Figure 4
figure4

Optimization of lateral shear pair for wideband sensitivity enhancement. (a) Map of the standard deviation (SD) of spectral sensitivity distribution when the two lateral shear ratios β and β′ vary from 1% to 3%. The optimal lateral shear pairs come with low values of SD and are located in the two valleys along each side of the diagonal of the map, which are marked out in this figure. (b) Spectral sensitivity distribution when the two lateral shear ratios β and β′ are both 1.88%. The spatial frequency range was calculated based on the actual image size on the CCD camera and the spatial resolution. The blue and red lines show the maximum and minimum relative sensitivities on each frequencies of u, while zero sensitivities are obtained at multiple frequencies. (c) Spectral sensitivity distribution when the two lateral shear ratios β and β′ are 1.88% and 1.57%, respectively. There is only one zero point which is the central point with zero frequency and almost all the spectral relative sensitivities except four points in the center are above 1.0.

Real-time phase visualization using WSEIM

Real-time visualization demand that the computation latency should be less than the time interval between every two frames recorded by the camera. For CCDs (BM-500GE, GigE Vision, JAI) employed in the experiment, the framerate of full frame is 15 fps, so the computation latency of phase retrieval should not exceed 66.6 ms. Although the fast and robust phase unwrapping algorithm based on noncontinuous quality-guided path44 (NCQUAL) proposed by Herráez et al. was employed, the processing of a 2048 × 2048 interferogram pair on CPU (Intel i7-6700H, 2.60 GHz) still took 1417.92 ms (Table 1), which is obviously not available for real-time applications. To accelerate the processing speed, open source ArrayFire library based on CUDA technology which could enable the parallel computing on GPU was introduced. The time cost for the FFT of a single 2048 × 2048 interferogram which was 117.45 ms on CPU had decreased to 1.15 ms on a laptop GPU (GeForce GTX 960 M, 640 CUDA cores), and could further reach 0.49 ms on a high-performance desktop GPU (GeForce GTX Titan Black Edition, 2880 CUDA cores). However, the NCQUAL algorithm for phase unwrapping could hardly be implemented on GPU in parallelism, and it became a handicap for real-time visualization. As a result, a fully vectorized path-independent phase unwrapping algorithm with element-wise matrix operations named differential leveling phase unwrapping (DLPU) algorithm, which is detailed in Methods Section, was proposed and implemented on CUDA platforms. The time cost for phase unwrapping then decreased to 5.54 ms on the GTX 960M and to 3.77 ms on the GTX Titan Black. Moreover, lazy execution (LE) provided by ArrayFire library would automatically construct optimally-sized kernels from the algorithms to be executed. Without the contribution of LE, the total processing time was slightly over the sum of the duration of each step. But when LE was switched on, an even less total processing time could be finally achieved. The phase retrieval framerate of our WSEIM was 24.81 fps on the laptop GTX 960 M and 47.85 fps on the high-end GTX Titan Black, which well met the real-time requirement over the framerate of 15 fps.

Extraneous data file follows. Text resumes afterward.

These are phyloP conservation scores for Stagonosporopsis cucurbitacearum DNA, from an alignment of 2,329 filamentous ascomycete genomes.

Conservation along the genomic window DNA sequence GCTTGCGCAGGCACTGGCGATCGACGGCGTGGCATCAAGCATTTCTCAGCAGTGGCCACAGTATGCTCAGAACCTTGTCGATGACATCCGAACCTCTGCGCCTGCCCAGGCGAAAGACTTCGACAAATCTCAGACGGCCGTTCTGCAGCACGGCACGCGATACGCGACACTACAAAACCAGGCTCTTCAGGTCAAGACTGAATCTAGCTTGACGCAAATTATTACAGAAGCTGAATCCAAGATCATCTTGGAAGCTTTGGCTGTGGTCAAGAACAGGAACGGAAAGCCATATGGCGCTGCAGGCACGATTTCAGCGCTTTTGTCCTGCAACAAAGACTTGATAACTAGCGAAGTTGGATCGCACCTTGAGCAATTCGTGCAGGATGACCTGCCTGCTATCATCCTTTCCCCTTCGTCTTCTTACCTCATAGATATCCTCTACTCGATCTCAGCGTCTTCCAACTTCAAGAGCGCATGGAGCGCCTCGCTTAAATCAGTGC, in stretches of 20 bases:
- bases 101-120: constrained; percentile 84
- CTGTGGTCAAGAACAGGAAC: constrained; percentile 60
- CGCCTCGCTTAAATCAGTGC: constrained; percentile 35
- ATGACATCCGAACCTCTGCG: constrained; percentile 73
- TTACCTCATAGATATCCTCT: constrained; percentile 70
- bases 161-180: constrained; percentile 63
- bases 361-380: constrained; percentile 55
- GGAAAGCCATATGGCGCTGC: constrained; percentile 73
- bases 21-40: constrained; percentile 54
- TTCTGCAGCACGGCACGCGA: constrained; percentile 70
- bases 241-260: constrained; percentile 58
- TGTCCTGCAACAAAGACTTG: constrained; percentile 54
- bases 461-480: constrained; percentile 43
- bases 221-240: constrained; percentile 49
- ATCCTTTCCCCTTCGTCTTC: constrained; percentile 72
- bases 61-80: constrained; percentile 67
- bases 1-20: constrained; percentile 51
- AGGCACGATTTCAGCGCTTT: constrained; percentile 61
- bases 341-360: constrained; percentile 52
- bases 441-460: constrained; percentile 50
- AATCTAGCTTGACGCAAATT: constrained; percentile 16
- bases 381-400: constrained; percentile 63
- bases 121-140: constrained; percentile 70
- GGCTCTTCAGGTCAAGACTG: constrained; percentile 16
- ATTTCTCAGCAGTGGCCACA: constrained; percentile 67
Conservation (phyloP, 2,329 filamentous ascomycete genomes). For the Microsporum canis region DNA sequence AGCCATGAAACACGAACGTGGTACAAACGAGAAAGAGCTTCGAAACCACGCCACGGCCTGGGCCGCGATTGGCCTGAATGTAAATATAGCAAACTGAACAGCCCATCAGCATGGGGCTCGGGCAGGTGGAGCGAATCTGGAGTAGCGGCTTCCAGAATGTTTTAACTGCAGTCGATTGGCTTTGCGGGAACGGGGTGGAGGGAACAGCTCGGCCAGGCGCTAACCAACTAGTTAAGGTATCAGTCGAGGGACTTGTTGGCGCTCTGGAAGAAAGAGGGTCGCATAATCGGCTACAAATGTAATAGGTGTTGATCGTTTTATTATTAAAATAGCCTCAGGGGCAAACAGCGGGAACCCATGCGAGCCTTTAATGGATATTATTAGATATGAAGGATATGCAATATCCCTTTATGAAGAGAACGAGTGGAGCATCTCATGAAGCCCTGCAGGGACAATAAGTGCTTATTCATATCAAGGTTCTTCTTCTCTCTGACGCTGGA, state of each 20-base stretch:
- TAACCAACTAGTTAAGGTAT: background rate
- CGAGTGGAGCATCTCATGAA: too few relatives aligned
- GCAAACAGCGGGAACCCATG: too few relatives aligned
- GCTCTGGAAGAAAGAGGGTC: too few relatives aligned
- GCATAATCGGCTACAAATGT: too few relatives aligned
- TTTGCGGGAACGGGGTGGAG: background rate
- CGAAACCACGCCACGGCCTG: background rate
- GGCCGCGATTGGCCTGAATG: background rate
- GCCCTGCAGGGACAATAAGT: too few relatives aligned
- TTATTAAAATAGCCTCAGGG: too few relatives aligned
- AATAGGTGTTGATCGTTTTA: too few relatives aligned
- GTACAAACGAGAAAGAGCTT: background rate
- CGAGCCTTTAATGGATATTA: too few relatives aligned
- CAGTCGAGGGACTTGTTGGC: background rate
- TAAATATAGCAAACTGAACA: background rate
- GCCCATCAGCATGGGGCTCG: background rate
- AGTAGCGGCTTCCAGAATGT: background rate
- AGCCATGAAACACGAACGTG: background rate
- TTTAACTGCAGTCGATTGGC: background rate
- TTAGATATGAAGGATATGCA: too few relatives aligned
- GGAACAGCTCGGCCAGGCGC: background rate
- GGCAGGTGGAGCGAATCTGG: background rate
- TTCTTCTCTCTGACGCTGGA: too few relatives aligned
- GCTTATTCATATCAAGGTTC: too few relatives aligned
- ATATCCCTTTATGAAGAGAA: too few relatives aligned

Table 1 Framerate comparison between different processors.

Error analysis and calibration

The error sources of the WSEIM include the wavefront distortion of the probe, the wavelength difference due to the partial coherent light illumination, the translational offset between two cameras and the vibration in the two beams transmitted or reflected by the beam splitter. The wavefront distortion of the probe can be easily eliminated by measuring the background phase image and storing it as the systematic error data for the subtraction in the future measurement. For the wavelength difference, one of the advantages of the ideal QWLSI is that it is theoretically achromatic30. Although the difference in the lateral shear amounts of different wavelengths will result in the difference between shearing wavefronts, it will be compensated by the wavelength itself in the phases of these shearing wavefronts, which are exactly what we obtained from a quadriwave lateral shearing interferogram at the first stage. In detail, the wavefront under test W(x, y) is caused by the optical path difference (OPD) of the sample, which is independent of the wavelength. As the lateral shear for QWLSI measurement is usually very small, the shearing wavefronts in Eqs (3) and (4) can be expressed as follows by first-order approximation,